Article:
Officers

12

8

Coopers

(barrelmakers)

Seamen

Apprentices

Chalupa

skippers

Harpooners

4

Seamen

Apprentices

3

OUTFITTING THE SAN JUAN

PACKING THE WHALE OIL

Canadian researcher Selma Huxley Barkham pored over Basque archives detailing the fate of the ship and how it was provisioned—analysis that helped locate the 1565 wreck.

Barrels were interlocked to prevent shifting and maximize space. On a typical return voyage, chalupas may have been left behind and some men given extra wages to winter in Red Bay to allow more room for oil.

SHIP WEIGHT

209

tons

Fifteen to 20 whales yielded enough oil to fill the cargo hold.

5 copper cauldrons

CARGO

CARGO

239

tons

tons

290

5 whaleboats (chalupas)

Cider

Floorboards could be

removed to fit barrels

on return trips.

Barrels of ship’s

biscuits, cod

Small barrels: sardines,

olive oil, bacon

1,000 barrels

of whale oil

Ship’ s biscuits:

240 barrels

WATER LEVEL

WATER LEVEL

1,000 barrels were

transported in pieces

to preserve space.

Bundles of baleen—in higher demand at the end of the 16th century—were stacked and bound.

Cider: 220 barrels

Stones secured barrels.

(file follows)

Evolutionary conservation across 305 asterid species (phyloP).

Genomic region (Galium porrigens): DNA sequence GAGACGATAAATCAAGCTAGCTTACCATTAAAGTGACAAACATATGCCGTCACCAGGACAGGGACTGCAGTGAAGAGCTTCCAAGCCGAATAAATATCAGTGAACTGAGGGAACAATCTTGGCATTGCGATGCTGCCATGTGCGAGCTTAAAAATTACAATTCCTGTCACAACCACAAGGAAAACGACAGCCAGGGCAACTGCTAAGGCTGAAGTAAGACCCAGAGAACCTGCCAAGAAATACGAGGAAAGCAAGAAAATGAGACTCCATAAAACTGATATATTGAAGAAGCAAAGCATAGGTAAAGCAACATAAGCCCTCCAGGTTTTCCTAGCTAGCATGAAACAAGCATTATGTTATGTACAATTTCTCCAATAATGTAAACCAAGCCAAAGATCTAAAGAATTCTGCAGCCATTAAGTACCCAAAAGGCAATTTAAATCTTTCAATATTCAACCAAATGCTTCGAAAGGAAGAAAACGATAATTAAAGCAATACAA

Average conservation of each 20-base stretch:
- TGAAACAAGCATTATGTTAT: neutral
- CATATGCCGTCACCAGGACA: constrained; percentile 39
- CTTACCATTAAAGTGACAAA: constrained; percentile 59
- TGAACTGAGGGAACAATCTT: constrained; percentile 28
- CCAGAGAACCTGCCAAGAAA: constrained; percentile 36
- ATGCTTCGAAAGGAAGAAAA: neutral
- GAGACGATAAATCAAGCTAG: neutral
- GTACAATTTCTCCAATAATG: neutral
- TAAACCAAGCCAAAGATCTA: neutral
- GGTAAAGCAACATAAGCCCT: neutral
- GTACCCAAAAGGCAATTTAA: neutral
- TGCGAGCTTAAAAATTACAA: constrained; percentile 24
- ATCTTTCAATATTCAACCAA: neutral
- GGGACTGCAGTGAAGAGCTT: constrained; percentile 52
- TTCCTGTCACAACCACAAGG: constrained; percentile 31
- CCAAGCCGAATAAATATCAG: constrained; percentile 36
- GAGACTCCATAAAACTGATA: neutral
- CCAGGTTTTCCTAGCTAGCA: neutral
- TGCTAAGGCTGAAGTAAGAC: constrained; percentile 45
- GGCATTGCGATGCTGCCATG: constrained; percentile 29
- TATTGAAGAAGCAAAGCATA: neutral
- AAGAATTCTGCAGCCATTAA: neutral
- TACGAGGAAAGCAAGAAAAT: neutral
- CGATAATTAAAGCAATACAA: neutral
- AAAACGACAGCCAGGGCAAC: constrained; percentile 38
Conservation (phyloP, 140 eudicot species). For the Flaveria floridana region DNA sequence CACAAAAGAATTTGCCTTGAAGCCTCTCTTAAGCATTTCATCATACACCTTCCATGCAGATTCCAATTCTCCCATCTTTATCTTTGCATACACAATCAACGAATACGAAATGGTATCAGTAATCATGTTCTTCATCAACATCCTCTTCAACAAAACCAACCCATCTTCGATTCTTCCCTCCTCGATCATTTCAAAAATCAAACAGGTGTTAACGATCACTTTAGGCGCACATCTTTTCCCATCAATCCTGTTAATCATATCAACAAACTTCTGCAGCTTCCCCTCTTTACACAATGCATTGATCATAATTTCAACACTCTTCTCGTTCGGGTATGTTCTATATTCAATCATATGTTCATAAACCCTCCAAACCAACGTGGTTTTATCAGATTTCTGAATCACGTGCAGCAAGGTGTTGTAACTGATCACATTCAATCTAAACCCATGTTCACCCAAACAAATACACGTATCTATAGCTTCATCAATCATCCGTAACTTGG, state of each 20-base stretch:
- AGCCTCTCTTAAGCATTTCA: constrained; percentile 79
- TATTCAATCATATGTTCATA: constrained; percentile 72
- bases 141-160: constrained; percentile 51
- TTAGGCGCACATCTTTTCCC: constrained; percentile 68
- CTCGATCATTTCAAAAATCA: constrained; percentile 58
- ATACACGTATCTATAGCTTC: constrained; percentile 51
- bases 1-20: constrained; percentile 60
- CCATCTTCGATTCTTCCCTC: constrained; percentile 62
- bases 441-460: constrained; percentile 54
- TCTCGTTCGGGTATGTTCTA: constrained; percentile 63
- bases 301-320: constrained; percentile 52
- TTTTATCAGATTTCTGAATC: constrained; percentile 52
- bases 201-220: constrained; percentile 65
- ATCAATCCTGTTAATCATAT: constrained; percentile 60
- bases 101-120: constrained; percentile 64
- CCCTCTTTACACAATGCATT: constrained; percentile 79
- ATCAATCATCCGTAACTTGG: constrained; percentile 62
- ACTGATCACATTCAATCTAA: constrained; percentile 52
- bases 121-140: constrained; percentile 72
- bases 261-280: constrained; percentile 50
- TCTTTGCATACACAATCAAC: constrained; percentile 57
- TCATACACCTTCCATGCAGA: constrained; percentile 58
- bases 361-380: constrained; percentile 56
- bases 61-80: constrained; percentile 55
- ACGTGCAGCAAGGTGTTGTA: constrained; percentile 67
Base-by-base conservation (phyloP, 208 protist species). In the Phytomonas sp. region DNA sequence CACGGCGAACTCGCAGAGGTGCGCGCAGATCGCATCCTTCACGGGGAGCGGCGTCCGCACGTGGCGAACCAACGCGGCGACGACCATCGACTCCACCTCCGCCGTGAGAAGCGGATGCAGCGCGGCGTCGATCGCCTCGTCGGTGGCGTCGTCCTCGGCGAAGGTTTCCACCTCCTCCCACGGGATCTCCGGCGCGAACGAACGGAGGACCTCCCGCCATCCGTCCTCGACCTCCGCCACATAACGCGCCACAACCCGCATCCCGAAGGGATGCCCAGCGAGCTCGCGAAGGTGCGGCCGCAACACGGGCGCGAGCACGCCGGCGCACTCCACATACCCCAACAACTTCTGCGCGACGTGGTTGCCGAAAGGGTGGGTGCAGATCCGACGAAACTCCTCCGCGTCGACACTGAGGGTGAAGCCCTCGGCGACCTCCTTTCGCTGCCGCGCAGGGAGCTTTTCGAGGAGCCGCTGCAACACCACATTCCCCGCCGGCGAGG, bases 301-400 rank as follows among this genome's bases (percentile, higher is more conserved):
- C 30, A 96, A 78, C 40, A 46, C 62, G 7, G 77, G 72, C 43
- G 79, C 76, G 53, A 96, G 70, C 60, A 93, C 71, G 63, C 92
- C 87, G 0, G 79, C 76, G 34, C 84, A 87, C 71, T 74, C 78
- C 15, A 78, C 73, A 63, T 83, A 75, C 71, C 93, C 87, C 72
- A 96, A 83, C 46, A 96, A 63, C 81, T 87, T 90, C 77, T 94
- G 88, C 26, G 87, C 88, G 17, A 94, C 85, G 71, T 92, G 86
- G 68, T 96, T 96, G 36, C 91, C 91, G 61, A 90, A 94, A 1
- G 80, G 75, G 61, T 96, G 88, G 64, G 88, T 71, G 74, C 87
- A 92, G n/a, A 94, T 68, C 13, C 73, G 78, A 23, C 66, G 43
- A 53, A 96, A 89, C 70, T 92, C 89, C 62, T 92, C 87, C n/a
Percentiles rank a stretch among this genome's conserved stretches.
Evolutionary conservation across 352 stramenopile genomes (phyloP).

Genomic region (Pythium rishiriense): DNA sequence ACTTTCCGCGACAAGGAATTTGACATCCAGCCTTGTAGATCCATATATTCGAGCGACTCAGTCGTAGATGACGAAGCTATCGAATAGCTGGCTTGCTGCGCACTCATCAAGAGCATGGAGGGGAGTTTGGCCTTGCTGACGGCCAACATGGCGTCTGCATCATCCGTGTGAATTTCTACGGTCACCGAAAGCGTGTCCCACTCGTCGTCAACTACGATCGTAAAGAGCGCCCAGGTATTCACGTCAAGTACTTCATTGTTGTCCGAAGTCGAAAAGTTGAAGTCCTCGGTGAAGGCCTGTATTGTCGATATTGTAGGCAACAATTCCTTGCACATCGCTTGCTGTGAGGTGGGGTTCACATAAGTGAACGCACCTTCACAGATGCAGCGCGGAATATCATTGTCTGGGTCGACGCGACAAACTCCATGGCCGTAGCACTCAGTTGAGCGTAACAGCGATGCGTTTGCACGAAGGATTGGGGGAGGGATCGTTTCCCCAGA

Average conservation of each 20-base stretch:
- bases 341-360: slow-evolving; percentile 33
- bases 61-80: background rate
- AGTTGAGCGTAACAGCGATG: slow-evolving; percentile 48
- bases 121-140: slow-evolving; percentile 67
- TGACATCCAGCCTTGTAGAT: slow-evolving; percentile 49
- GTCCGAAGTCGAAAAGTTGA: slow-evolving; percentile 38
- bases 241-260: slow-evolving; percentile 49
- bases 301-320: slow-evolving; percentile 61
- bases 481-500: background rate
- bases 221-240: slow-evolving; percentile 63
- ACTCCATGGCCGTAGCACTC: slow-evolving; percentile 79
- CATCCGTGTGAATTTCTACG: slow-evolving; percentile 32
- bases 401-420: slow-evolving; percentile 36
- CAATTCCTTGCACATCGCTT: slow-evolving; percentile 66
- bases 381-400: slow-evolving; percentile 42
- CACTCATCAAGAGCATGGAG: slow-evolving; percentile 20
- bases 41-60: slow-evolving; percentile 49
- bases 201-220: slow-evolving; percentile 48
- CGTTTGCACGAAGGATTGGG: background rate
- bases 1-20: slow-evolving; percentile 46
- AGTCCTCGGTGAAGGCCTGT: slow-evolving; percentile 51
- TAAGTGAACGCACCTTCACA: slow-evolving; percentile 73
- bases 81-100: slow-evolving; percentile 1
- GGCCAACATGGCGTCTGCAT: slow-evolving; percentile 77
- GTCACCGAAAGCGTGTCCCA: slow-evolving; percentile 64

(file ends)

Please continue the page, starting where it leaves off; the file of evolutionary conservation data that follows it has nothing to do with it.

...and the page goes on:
Wine

MASTER AND COMMANDED

16TH-CENTURY PROFIT SHARING

On a typical voyage, the captain handled navigation and ship operations; the master managed shore operations and cargo. A ship of this size usually had a crew made up of 60 to 65 men and boys.

The ship’s owners, outfitters, and crew each got a third of the cargo. The captain and master negotiated their share with the owners and outfitters, and the crewmembers’ shares varied based on their position.

OFFICERS

Owners and

captain

$10,000,000

Caulker

Gunner

Carpenter

Steward

(shipboard

accounts)

Boatswain

(rigging and sails)

Captain

Master

total value of cargo

in 2018 dollars

Outfitters

and master

$10,000

OFFICERS

20

per barrel

Crew

16

5

5

5

Barrels per person

Flenser

(strips

blubber)

Coopers

(barrelmakers)

Seamen

Apprentices

Chalupa

skippers

Harpooners

Harpooners

Officers

12

8

4

Seamen

Apprentices

3

FERNANDO G. BAPTISTA, RILEY D. CHAMPINE, Daisy Chung, and EVE CONANT, NGM STAFF; PATRICIA HEALY. SHIZUKA AOKI and ELIJAH LEE, BIORENDER (BOWHEAD WHALE, INTERNAL ANATOMY). SOURCES: XABIER AGOTE and MIKEL LEOZ AIZPURU, ALBAOLA Basque Maritime Heritage Association; BRAD LOEWEN, UNIVERSITÉ DE MONTRÉAL; NINYA MIKHAILA AND JANE MALCOLM-DAVIES, THE TUDOR TAILOR; J. CRAIG GEORGE, DEPARTMENT OF WILDLIFE MANAGEMENT, UTQIAĠVIK, ALASKA; ROSALIND ROLLAND, ANDERSON CABOT CENTER FOR OCEAN LIFE, NEW ENGLAND AQUARIUM; Brenna Frasier, Saint Mary’s University, Nova Scotia; cindy gibbons, Parks Canada